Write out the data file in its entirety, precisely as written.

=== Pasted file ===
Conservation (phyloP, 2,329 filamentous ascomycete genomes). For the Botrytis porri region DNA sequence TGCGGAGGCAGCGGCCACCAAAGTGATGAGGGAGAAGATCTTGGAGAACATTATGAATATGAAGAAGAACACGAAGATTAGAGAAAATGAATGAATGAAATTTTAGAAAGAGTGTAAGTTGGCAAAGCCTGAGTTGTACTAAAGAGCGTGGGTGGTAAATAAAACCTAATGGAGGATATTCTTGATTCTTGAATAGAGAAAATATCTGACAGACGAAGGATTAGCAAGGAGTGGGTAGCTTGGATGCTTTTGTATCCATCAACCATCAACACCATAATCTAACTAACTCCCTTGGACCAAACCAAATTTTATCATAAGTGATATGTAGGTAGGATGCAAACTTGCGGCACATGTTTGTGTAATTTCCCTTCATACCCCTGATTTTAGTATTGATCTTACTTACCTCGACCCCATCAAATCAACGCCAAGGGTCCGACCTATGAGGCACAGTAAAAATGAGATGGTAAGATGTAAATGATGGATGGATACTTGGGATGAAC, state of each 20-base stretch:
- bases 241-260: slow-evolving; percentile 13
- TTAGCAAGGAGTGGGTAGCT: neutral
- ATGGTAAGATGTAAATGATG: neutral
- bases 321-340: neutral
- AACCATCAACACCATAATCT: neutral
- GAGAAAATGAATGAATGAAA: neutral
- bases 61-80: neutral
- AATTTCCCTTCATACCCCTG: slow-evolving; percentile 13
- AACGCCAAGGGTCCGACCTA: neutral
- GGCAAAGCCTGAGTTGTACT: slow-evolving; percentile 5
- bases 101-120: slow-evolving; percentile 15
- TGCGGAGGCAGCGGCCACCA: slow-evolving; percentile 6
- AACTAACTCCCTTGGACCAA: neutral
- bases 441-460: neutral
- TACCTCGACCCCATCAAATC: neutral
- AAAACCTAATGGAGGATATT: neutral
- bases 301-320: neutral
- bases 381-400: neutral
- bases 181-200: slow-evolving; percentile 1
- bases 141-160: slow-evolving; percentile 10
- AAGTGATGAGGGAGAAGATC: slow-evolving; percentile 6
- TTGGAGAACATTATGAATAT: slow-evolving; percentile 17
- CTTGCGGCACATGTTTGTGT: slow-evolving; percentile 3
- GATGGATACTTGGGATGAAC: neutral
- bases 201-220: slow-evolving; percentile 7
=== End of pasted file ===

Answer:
Conservation (phyloP, 2,329 filamentous ascomycete genomes). For the Botrytis porri region DNA sequence TGCGGAGGCAGCGGCCACCAAAGTGATGAGGGAGAAGATCTTGGAGAACATTATGAATATGAAGAAGAACACGAAGATTAGAGAAAATGAATGAATGAAATTTTAGAAAGAGTGTAAGTTGGCAAAGCCTGAGTTGTACTAAAGAGCGTGGGTGGTAAATAAAACCTAATGGAGGATATTCTTGATTCTTGAATAGAGAAAATATCTGACAGACGAAGGATTAGCAAGGAGTGGGTAGCTTGGATGCTTTTGTATCCATCAACCATCAACACCATAATCTAACTAACTCCCTTGGACCAAACCAAATTTTATCATAAGTGATATGTAGGTAGGATGCAAACTTGCGGCACATGTTTGTGTAATTTCCCTTCATACCCCTGATTTTAGTATTGATCTTACTTACCTCGACCCCATCAAATCAACGCCAAGGGTCCGACCTATGAGGCACAGTAAAAATGAGATGGTAAGATGTAAATGATGGATGGATACTTGGGATGAAC, state of each 20-base stretch:
- bases 241-260: slow-evolving; percentile 13
- TTAGCAAGGAGTGGGTAGCT: neutral
- ATGGTAAGATGTAAATGATG: neutral
- bases 321-340: neutral
- AACCATCAACACCATAATCT: neutral
- GAGAAAATGAATGAATGAAA: neutral
- bases 61-80: neutral
- AATTTCCCTTCATACCCCTG: slow-evolving; percentile 13
- AACGCCAAGGGTCCGACCTA: neutral
- GGCAAAGCCTGAGTTGTACT: slow-evolving; percentile 5
- bases 101-120: slow-evolving; percentile 15
- TGCGGAGGCAGCGGCCACCA: slow-evolving; percentile 6
- AACTAACTCCCTTGGACCAA: neutral
- bases 441-460: neutral
- TACCTCGACCCCATCAAATC: neutral
- AAAACCTAATGGAGGATATT: neutral
- bases 301-320: neutral
- bases 381-400: neutral
- bases 181-200: slow-evolving; percentile 1
- bases 141-160: slow-evolving; percentile 10
- AAGTGATGAGGGAGAAGATC: slow-evolving; percentile 6
- TTGGAGAACATTATGAATAT: slow-evolving; percentile 17
- CTTGCGGCACATGTTTGTGT: slow-evolving; percentile 3
- GATGGATACTTGGGATGAAC: neutral
- bases 201-220: slow-evolving; percentile 7